The Contact Centre Revolution is Here (and we’re not just talking about robots)
Kirsty Rigg, Digital Marketing Officer at PMC Telecom looks into her crystal ball to reveal what the contact centre of the future will really be like.
We have sourced some intriguing predictions for what the contact centre could look like in a decade from now – and it’s not what you might expect…
What will the contact centre of 2027 look like? We may think we’re advanced now, with the new world of Hosted VoIP and Cloud telephone systems – but this is just the beginning of an extensive and transformative contact centre revolution in which the way we communicate will be changed forever.
It may seem like we are talking about chatbots or “bot fever” as the media has hyped for us in recent months, and this is in no way a fictional existence in the world of telecommunications, but it may also be that the physical contact centre as we know it could disappear forever. So what exactly should we be expecting of the contact centre of the future?
The Contact Centre will Cease to be a Physical Space
As using the cloud enables much more remote working, contact centre activity can be controlled on any device at any time, from any part of the world. Managers will be monitoring employees’ performance from the same distance, and customer service will no longer be necessarily provided from one central hub or building.
Cloud technology may completely make the idea of a physical contact centre building redundant, but only time will tell if employers and managers will opt for this; as cost efficient as it may be, it could create a distance which could do more harm than good.
The internet, smartphone applications and rapidly advancing technologies may strongly suggest that contact centres will cease to exist in the coming years, but employers and company owners may be divided by their opinions on whether or not keeping their staff physically together under one roof is good for business.
Outsourcing to India may Become a Thing of the Past
Remote working will have one enormous knock on effect on cost-effective outsourcing to the East. Phone giant Vodafone announced recently that it is to bring thousands of call centre jobs back onto UK soil – creating over 2000 new jobs at various sites around the country.
The company said that the move is part of a new project which involves onshoring the telecoms industry in the hope of rebuilding trust and providing customers with that they have been asking for – customer service in the same country.
Nick Jeffery, the recently installed chief executive of Vodafone UK, told the press: “These new, skilled roles will make a real difference to our customers and a real difference to the communities that are the focus of our customer services investment.”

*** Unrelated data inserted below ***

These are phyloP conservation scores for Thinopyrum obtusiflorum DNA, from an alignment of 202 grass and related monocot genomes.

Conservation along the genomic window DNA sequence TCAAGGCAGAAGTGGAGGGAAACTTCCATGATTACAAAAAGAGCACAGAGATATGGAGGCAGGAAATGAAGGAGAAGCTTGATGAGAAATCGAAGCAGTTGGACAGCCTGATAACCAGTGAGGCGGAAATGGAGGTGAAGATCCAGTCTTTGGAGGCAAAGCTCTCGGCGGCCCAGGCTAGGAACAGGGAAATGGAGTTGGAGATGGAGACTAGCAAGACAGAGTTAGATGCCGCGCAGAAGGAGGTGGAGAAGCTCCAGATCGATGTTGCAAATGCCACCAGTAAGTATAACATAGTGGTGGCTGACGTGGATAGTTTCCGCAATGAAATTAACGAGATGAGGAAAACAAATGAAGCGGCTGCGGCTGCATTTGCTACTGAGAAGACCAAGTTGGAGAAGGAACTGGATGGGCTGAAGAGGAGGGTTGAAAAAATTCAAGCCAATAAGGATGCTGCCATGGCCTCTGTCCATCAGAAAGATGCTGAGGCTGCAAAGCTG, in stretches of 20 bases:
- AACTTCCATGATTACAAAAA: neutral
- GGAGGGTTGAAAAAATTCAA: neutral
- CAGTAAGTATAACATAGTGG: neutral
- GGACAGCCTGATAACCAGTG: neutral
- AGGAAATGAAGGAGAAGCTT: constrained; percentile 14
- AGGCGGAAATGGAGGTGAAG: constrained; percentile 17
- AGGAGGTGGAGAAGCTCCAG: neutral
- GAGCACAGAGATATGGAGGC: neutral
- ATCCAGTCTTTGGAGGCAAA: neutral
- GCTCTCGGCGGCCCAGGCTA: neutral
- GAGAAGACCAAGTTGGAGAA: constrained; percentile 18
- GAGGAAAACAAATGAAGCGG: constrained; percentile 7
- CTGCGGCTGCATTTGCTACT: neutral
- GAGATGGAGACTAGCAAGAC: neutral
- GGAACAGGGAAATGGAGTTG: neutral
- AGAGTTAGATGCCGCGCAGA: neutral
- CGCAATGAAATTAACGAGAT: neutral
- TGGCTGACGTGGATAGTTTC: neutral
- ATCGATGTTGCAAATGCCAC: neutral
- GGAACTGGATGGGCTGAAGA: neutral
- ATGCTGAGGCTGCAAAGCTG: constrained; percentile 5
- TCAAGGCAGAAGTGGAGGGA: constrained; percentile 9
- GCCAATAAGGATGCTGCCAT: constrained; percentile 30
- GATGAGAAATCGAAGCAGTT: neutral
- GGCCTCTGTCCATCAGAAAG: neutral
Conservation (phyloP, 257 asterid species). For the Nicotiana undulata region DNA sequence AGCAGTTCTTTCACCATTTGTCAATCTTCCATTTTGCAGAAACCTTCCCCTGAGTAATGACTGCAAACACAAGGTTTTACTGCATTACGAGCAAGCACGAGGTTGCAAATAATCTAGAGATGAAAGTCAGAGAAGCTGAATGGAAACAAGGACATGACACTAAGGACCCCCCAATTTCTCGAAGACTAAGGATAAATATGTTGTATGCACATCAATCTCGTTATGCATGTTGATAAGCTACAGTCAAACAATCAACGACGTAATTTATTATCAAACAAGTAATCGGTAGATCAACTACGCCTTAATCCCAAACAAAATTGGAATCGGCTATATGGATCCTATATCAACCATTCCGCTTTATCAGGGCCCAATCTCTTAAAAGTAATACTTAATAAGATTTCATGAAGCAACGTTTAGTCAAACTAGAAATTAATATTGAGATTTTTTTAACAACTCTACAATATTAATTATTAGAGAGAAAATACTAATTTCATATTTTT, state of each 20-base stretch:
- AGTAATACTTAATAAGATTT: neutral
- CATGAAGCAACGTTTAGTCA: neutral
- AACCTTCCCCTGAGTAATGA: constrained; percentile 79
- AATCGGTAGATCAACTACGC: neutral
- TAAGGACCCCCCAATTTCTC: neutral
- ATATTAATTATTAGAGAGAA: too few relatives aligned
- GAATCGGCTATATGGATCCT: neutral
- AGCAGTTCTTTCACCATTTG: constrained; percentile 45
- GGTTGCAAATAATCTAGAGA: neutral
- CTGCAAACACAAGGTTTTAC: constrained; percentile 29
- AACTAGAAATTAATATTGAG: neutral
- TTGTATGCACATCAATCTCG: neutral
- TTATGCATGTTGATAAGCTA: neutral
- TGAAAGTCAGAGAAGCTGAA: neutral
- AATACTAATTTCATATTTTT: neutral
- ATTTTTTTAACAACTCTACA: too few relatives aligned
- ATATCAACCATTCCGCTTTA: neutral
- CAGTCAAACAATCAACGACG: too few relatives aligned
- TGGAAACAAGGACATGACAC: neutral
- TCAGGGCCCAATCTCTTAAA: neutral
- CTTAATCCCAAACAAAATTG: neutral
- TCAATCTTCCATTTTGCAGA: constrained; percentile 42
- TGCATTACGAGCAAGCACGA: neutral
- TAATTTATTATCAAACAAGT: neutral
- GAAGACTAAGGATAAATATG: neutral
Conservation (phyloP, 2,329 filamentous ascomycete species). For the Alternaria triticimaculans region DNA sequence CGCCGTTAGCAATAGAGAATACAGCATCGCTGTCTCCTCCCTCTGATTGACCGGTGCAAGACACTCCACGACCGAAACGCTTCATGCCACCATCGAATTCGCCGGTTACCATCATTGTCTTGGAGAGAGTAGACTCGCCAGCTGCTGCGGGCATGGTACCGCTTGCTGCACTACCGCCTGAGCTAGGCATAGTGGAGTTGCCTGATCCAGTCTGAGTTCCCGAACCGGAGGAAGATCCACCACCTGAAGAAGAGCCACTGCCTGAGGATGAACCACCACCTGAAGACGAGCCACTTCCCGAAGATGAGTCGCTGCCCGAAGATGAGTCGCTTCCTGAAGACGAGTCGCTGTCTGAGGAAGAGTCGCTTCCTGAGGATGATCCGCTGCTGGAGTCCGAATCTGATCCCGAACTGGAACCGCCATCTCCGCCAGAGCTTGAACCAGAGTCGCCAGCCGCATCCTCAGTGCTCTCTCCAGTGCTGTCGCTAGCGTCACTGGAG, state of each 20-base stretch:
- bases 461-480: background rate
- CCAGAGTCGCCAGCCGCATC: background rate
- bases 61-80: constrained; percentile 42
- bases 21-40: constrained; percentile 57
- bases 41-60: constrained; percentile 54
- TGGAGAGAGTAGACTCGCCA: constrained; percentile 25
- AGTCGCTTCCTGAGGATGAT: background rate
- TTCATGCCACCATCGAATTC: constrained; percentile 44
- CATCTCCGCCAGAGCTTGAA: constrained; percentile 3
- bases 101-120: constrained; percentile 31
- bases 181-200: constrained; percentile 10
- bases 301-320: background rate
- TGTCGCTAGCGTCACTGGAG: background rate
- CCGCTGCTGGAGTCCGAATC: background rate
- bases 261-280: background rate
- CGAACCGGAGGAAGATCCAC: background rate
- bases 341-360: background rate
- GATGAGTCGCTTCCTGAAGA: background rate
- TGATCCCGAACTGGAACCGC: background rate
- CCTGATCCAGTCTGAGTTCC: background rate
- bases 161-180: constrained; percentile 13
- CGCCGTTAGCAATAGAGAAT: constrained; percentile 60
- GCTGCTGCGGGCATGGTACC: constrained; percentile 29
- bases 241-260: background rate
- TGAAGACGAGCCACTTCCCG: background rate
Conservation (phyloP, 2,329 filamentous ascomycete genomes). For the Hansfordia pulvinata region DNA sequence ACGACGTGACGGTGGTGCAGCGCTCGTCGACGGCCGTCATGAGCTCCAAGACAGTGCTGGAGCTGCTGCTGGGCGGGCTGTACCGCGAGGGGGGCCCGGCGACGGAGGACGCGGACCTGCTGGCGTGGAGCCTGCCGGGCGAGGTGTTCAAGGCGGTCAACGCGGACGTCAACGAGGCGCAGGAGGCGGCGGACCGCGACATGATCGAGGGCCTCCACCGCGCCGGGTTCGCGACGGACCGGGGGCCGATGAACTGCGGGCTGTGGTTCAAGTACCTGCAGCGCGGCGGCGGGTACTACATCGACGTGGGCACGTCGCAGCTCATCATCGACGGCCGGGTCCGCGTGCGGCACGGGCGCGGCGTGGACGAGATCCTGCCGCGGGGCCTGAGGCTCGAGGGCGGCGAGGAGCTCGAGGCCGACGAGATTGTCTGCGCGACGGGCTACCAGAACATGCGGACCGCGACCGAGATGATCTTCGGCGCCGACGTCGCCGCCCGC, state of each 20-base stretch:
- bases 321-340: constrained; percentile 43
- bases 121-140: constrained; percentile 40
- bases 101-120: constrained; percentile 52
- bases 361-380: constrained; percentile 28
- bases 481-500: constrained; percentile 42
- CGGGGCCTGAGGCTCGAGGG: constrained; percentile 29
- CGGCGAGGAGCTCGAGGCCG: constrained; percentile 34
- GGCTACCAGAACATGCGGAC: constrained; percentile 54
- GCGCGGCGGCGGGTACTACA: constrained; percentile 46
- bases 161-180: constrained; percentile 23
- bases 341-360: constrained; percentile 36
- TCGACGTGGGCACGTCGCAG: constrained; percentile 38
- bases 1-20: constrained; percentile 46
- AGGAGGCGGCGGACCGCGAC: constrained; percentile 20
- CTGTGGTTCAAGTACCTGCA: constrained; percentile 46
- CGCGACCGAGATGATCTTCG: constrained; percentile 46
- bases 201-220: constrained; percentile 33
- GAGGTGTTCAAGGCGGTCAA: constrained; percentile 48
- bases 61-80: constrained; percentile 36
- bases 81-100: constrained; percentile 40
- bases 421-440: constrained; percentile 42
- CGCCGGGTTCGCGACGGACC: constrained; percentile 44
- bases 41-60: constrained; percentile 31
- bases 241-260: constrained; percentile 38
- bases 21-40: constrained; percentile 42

The company said the move underlined its long-term commitment to the UK and the Government’s attempts to rebalance the economy to make it less reliant on the South East. The Culture Secretary Karen Bradley said Vodafone was “one of our country’s great international success stories”.
She added: “It’s fantastic this global organisation is demonstrating its confidence in the UK by creating new jobs across the North, in the Midlands, in Scotland and in Wales.”
Customer Service Agents Won’t Have a Heartbeat
This is perhaps less of a surprise and more of a hot topic in the media – but it can not be left unsaid that chatbots are becoming very sophisticated and have a bright future acting as our reliable, constantly working customer service agents.
If we take a look at Springbot in Facebook Messenger – this is an intelligent shopping concierge that tailors your options to your taste and affordability. Google Allo and Alexa are increasingly treasured companions in our daily lives, and even our supermarket cashiers are robots of sorts. It has already happened in the customer service world and we are no stranger to automated helpers – but the coming years will see faster, more reliable versions which may even make human agents looking for a different line of work. This is probably very cost efficient for the employer, thought it leaves a lot up for discussion in terms the human beings – number of available jobs ratio.
Contact Centres Will Be More Economical
Despite the end-of-times talks about contact centres as we know them, this is in no way means they will disappear all together. One major advantage is the economical value of call centres becoming remote yet local, and busy yet operated by tireless robots who are always more than happy to help. The cost efficiency of this new world is vast, and the customer service levels higher and more efficient – so what could go wrong? We perhaps have to wait a few years to know the real answer to that.
Kirsty Rigg, Digital Marketing Officer at PMC Telecom
For additional information on PMC Telecom visit their Website